Kindle: Buyer Beware

April 16, 2009

A letter I wrote earlier this week to Amazon:

Dear Sir or Madam,

My Amazon Kindle 1, which I have owned for about 10 months, is broken. The screen won’t refresh. Instead, all I see are horizontal lines across the screen. I called customer service on Saturday. The customer service representative was helpful and walked me through how to reset the device, both through the keyboard and through the pinhole in the back. Unfortunately, neither step worked, and I’m left with a broken Kindle.

Here’s where I’m mad at myself and frustrated with Amazon. I told the customer service representative the truth: My kindle had fallen off my nightstand earlier in the day. My son had jostled some other items on the nightstand, the Kindle slid, and it fell 27 inches to the floor. It wasn’t flung across the room carelessly, there was no velocity other than 27 inches of free-fall. My wife, who saw this happen, didn’t think anything of it at all and just put the Kindle back on the nightstand.

I’m mad at myself because your customer service representative told me, after we’d exhausted the options for resetting the Kindle, that the Kindle’s warranty doesn’t cover drops or falls, and my only remaining service option was spending $180 for a replacement Kindle. Part of me wishes I’d told a white lie and didn’t mention the fall — after all, I didn’t see it happen…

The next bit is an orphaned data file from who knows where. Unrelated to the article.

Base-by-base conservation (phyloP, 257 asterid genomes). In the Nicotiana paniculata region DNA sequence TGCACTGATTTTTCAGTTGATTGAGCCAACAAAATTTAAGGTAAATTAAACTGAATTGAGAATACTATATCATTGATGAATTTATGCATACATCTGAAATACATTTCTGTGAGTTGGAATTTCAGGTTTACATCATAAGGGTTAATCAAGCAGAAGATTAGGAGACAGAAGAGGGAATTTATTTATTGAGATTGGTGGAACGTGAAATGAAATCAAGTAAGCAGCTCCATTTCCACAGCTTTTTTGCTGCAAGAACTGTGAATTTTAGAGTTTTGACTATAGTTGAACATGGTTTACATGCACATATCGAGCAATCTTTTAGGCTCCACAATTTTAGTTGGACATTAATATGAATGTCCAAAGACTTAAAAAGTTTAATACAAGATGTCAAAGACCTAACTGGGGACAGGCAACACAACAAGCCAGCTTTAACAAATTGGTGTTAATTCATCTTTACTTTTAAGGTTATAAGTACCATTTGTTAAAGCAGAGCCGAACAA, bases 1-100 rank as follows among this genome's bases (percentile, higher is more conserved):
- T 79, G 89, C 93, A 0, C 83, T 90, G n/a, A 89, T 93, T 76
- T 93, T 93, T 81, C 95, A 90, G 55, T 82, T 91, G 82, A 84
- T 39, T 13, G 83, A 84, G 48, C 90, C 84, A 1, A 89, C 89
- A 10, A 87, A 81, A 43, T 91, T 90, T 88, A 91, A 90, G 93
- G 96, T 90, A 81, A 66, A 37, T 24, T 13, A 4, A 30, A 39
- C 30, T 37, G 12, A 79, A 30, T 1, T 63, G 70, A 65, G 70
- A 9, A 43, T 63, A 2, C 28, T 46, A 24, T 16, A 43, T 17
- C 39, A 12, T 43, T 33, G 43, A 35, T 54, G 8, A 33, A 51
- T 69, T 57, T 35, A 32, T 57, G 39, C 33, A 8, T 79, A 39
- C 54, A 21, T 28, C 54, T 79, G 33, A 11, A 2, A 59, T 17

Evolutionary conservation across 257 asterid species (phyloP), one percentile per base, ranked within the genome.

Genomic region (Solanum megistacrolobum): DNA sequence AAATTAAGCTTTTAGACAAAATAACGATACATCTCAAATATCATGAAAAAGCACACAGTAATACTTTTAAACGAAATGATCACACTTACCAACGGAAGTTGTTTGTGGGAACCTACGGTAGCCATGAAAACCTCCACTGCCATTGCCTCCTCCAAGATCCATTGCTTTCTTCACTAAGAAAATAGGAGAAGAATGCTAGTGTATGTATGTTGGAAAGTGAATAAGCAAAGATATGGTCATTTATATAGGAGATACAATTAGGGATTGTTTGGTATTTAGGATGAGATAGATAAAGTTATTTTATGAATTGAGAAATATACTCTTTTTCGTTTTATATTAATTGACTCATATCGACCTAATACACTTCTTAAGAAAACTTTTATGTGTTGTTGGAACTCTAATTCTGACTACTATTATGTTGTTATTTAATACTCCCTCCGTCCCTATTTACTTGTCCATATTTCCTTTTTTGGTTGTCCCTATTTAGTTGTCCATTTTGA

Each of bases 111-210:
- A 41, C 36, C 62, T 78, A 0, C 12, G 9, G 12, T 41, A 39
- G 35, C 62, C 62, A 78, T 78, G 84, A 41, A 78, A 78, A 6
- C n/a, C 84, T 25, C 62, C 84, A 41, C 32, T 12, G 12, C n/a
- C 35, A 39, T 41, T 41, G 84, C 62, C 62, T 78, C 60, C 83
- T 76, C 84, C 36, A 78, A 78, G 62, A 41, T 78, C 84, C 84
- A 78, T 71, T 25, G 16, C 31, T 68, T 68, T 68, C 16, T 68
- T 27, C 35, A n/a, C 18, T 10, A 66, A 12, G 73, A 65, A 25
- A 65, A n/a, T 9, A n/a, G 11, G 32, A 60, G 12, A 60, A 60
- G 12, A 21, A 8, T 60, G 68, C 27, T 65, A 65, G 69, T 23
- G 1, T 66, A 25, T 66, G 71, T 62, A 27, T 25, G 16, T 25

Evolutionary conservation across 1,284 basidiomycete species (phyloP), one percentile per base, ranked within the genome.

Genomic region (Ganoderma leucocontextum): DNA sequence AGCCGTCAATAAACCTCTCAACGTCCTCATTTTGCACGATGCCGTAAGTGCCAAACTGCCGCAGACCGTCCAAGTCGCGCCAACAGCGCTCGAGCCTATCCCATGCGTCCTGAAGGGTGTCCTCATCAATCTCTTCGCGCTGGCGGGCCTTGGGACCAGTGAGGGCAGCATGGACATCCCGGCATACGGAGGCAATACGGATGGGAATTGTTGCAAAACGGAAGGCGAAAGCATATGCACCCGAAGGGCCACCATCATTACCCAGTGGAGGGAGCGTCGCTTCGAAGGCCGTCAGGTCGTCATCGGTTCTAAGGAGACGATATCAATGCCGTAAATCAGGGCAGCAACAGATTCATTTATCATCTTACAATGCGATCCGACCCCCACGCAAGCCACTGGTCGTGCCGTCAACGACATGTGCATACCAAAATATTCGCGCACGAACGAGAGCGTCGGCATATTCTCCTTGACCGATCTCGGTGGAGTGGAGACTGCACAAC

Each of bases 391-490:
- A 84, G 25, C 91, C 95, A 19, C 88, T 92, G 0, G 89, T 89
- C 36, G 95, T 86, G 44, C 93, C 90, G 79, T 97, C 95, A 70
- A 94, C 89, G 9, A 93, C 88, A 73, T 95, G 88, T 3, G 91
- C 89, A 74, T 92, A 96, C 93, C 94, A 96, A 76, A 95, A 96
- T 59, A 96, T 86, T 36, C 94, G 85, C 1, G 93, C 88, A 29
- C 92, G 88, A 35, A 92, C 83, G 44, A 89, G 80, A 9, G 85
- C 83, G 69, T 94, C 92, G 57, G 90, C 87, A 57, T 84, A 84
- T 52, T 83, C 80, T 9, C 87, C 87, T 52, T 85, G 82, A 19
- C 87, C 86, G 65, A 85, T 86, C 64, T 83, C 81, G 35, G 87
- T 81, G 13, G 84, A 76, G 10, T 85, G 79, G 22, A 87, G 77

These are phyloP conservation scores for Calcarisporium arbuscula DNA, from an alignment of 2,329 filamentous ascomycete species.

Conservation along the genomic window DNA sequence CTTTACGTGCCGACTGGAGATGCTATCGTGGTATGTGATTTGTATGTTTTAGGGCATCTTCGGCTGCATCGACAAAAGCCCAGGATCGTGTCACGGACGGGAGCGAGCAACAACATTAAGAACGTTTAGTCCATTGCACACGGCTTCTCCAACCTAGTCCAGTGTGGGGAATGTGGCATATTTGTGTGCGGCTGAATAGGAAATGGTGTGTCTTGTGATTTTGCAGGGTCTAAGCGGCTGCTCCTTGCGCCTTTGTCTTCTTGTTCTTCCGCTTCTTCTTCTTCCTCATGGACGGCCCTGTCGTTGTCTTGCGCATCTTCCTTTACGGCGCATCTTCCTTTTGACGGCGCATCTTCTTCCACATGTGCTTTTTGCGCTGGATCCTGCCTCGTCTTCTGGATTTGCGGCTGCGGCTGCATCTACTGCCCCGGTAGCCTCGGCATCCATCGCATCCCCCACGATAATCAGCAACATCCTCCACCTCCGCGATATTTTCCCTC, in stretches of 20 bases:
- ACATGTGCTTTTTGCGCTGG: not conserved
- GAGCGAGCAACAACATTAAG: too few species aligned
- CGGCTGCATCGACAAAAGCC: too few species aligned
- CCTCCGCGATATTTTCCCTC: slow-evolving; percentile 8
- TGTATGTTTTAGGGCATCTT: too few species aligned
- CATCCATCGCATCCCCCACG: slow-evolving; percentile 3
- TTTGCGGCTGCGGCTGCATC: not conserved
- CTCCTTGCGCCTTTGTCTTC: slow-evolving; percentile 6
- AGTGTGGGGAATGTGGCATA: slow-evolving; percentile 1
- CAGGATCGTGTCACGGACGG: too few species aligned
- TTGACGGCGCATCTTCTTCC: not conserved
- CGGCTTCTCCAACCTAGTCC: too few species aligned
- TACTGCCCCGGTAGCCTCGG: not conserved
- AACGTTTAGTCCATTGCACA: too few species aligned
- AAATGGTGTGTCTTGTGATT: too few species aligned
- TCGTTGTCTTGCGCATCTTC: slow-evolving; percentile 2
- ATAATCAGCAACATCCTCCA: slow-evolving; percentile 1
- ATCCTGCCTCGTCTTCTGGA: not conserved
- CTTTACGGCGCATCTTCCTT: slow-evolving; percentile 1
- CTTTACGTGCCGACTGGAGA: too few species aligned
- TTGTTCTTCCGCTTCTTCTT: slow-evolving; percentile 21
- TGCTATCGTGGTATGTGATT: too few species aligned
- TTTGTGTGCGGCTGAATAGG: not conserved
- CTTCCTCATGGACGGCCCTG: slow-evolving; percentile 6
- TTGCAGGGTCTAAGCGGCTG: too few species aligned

But most of all, I’m disappointed in Amazon for building and shipping a product that cannot withstand normal use. My wife was quite surprised that there was any problem with the Kindle at all. I doubt the device experienced much more impact than it would when jostled around in a backpack or a carry-on bag. You must have expected that the Kindle would be frequently left on tables, nightstands, or desks (all common areas where books accumulate), and that sometimes Kindles, like books, would fall. Unlike Kindles, though, books aren’t rendered useless when they fall two feet.

Fortunately, we’re a two-Kindle family. Before this incident, I’d been happy enough with my Kindle to buy one for my wife so we could share ebooks with no conflict over the device. Now that I better understand the shoddy construction of these devices, I’m not going to spend $180 for a replacement Kindle. I view this as throwing good money after bad. I’ll read my remaining ebooks when I manage to borrow my wife’s device, and I’ll wait patiently for ereader technology to mature to at least cell phone ruggedness. Amazon, please build a better device and win me back as a customer.


Brian Dewey